The device that you are usually told to turn off or put to silent in a theater is the biggest piece to the main spring production. In Dead Man’s Cell Phone, originally written by Sara Ruhl, the main character Jean goes through a transformation in which she answers a random man’s cell phone and completes many life changing tasks.
By answering the man’s cell phone, which annoyingly does not stop ringing on the café table next to her, Jean, played by junior Sara Cushing, is forced to learn about the man’s life. In the process, she learns some strange details about his mistress, mother, wife, and estranged son.
In this dark comedy, Jean answers each of the cell phone calls only to find out more details about this man’s life, most of which she wishes she didn’t know. Sara describes the character Jean as someone who is “plain” and would rather go unnoticed than be involved in conflict. Because of this fact, it becomes comical when Jean becomes involved in the conflict of the dead man’s family.
In the playwright, there are many different setting changes which Ann West, the assistant director, said will be evident due to the changes in lighting, music and props around the actors. “We can get creative with what we want to do with each scene, we have immovable flats but are able to make each setting look different by changing the lighting and background music for each scene,” stated Ann as she talked about the set.
As Jean goes through her long day of answering calls from the dead man’s cell phone, there are many messages that the audience can take away from the playwright according to West. “We want the audience to think about how much they rely on their technologies. The play is emphasizes the battle between technology verses organic connection,” said Cushing, talking about one of the main themes of the play.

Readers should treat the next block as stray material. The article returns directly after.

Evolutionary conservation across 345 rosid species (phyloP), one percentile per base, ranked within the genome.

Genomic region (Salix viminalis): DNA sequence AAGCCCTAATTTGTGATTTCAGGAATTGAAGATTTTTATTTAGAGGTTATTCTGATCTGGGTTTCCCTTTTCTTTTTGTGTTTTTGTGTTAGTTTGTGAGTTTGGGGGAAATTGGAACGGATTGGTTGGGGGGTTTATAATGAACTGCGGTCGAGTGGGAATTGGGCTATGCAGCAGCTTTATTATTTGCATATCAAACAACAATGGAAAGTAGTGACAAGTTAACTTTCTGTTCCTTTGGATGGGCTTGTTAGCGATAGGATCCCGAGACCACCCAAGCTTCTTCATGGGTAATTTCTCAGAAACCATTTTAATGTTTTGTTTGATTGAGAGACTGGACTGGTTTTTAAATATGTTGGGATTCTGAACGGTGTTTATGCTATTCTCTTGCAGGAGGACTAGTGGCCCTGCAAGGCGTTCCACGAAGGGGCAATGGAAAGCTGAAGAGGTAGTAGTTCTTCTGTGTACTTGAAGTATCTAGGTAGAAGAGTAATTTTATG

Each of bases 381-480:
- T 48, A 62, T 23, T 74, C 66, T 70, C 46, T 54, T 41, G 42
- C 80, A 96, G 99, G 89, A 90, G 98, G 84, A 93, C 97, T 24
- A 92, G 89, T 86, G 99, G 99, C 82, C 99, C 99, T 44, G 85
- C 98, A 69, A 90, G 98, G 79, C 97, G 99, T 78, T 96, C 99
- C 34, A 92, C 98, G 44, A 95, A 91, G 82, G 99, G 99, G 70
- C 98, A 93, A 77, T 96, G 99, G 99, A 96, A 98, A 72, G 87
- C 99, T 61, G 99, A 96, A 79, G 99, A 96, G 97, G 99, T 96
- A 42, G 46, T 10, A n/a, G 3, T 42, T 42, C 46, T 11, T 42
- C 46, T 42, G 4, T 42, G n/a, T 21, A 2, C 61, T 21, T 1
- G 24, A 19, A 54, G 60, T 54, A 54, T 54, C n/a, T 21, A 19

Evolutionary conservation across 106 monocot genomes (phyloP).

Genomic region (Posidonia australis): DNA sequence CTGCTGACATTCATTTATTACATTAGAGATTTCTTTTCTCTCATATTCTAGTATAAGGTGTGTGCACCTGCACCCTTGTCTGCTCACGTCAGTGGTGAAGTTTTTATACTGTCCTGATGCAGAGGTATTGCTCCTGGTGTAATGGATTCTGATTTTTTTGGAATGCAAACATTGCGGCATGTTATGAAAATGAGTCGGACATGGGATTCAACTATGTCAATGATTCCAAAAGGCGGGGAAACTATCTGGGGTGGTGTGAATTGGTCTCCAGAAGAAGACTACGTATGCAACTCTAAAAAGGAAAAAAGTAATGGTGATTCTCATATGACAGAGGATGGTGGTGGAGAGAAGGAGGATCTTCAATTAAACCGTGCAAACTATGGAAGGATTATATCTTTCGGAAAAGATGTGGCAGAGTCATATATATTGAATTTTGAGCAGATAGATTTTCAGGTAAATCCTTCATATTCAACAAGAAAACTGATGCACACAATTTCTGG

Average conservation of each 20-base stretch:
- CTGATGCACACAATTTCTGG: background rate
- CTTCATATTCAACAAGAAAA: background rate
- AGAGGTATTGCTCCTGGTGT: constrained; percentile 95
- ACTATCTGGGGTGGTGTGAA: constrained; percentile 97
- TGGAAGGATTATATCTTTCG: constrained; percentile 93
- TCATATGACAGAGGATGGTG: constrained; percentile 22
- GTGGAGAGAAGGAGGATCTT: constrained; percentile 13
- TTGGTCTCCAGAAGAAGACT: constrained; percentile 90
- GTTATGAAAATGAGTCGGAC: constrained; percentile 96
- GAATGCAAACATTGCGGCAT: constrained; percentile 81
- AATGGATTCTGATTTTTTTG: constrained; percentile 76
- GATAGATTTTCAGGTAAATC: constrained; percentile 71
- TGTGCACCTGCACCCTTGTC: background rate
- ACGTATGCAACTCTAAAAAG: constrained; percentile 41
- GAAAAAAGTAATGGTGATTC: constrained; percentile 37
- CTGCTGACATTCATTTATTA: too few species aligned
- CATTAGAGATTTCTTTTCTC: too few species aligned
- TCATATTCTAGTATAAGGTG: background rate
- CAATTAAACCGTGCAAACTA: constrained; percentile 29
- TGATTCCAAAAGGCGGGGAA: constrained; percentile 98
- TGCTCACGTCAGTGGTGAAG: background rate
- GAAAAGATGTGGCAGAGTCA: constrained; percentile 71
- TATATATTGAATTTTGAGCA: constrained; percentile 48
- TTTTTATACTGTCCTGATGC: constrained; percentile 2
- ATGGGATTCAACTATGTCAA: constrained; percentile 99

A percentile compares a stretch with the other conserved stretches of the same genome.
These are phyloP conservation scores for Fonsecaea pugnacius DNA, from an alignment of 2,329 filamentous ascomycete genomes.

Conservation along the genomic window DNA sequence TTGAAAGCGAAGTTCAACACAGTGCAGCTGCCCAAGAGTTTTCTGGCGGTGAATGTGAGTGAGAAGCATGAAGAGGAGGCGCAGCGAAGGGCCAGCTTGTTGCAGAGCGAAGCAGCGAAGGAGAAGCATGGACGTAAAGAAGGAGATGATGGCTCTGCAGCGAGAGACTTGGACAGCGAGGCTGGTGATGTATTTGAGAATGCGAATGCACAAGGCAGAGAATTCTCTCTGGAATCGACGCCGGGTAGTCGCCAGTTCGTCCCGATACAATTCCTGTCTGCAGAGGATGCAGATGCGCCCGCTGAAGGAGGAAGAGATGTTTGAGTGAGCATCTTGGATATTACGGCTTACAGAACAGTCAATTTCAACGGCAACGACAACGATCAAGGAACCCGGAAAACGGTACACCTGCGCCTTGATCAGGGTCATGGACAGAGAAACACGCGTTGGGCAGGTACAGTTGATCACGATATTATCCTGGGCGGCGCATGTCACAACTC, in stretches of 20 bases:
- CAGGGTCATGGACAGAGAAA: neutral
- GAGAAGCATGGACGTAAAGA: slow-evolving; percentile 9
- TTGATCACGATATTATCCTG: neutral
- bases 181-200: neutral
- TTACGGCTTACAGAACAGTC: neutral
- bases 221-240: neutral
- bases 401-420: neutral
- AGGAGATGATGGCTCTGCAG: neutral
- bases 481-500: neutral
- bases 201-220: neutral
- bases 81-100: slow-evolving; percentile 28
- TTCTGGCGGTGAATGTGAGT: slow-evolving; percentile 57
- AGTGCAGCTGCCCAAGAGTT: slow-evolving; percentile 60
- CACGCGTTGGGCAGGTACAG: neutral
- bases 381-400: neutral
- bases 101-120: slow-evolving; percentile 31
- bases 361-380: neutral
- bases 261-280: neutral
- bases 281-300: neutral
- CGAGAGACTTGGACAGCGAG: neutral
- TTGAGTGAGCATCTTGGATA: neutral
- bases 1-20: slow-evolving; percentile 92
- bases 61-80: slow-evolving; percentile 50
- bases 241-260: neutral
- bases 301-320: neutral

The play’s director is Ann Marie Gardinier Halstead who has put a lot of time and effort into making the play look its best. Recently, she made the decision to move the production from the black box theater in Griffiths to the larger Guelick Theater so that they can have a bigger stage to work with and a larger audience.
“Ann Marie has been very patient, energetic and welcoming to accept new things from the rest of the crew and cast. She has created a comfortable setting for all of us to work in,” indicated West, when talking about Ann Marie’s fantastic involvement in making the play.
The play is anticipated to draw out a large crowd of not only St. Lawrence students, but also, community members as well. Hopefully, students will turn off their electronic devices long enough to really absorb and appreciate not only the plot of the play, but the talent of their peers as well. Dead Man’s Cell Phone will be playing here at St. Lawrence this upcoming week, Wednesday through Saturday and it will be something worth talking about.